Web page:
Introduction Early optical fibers were only capable of carrying a single signal. These fibers were used as a "backbone" to provide telecommunications services over long distances. As the internet explosion propagates throughout society, methods of increasing the volume of transmitted data are required. Wavelength Division Multiplexing (WDM) is utilized to combine many signals, or colors, into one fiber optic cable. In the future, this technology may enable thousands of colors to travel through single fiber optic cables.
Starting with a DWM light signal we first need to separate the signal into its constituent signals (or colors). This is done via a de-muxiplier. The signal will need to evaluate the signal to determine where it needs to go currently One component of an all optical communications network is the router. Typically, an optical or light signal comes to a router or switching point. To switch the light to another cable several steps are required.
The light signal enters a send the light to another both determine where this light is going as well as This router houses the optical switch. These optical switches are utilized to send data without the need to first convert the signals from Optical Switches There are several different types of optical switching technology which is being researched, developed, or even commercially used at this time. These technologies are mirror switches, bubble switches, thermo-optic switches, liquid crystal switches, and holographic switches.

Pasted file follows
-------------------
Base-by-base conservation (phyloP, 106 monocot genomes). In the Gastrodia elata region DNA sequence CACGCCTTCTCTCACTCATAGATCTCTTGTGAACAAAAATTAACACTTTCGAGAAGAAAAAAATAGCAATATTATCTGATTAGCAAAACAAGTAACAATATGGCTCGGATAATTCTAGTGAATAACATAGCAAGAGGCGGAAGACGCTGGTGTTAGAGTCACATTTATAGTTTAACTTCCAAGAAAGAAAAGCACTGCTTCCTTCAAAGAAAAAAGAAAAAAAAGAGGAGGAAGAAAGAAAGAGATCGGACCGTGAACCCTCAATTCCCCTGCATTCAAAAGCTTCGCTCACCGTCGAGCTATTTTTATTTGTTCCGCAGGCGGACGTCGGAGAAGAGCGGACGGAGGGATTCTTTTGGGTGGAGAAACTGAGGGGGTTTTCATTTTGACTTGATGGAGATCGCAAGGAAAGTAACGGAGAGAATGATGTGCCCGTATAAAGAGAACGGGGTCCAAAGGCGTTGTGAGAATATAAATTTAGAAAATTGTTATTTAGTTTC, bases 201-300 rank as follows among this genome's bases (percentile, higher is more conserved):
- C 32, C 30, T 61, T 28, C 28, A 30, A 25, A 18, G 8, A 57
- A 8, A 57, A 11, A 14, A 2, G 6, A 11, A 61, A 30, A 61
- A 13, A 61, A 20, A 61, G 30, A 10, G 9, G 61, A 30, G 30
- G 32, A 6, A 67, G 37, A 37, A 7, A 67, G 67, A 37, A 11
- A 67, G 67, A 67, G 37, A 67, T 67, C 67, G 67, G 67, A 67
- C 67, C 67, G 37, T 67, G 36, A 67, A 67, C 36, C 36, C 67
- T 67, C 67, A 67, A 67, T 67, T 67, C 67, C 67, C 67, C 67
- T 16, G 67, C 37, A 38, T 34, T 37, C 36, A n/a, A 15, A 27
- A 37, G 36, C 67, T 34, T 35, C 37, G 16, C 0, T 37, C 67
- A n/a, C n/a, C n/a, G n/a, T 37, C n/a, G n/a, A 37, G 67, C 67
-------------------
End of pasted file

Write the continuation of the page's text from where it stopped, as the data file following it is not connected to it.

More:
Liquid Crystal Switching Liquid crystals are molecules in a liquid state which tend to orient in the same direction. When electric fields are applied to these crystals, their orientation can be changed. For optical switching, a liquid crystal cell is manufactured between two plates of glass which are coated with a conductive layer. These glass plates act as electrodes. When a voltage is applied between the glass plates, it creates an electric field that changes the orientation of the liquid crystal molecules which will in turn change the polarization of the light signal traveling through the liquid crystal cell. The polarized light signal will then pass through a beam displacer which will direct the light signal based on the signal polarization.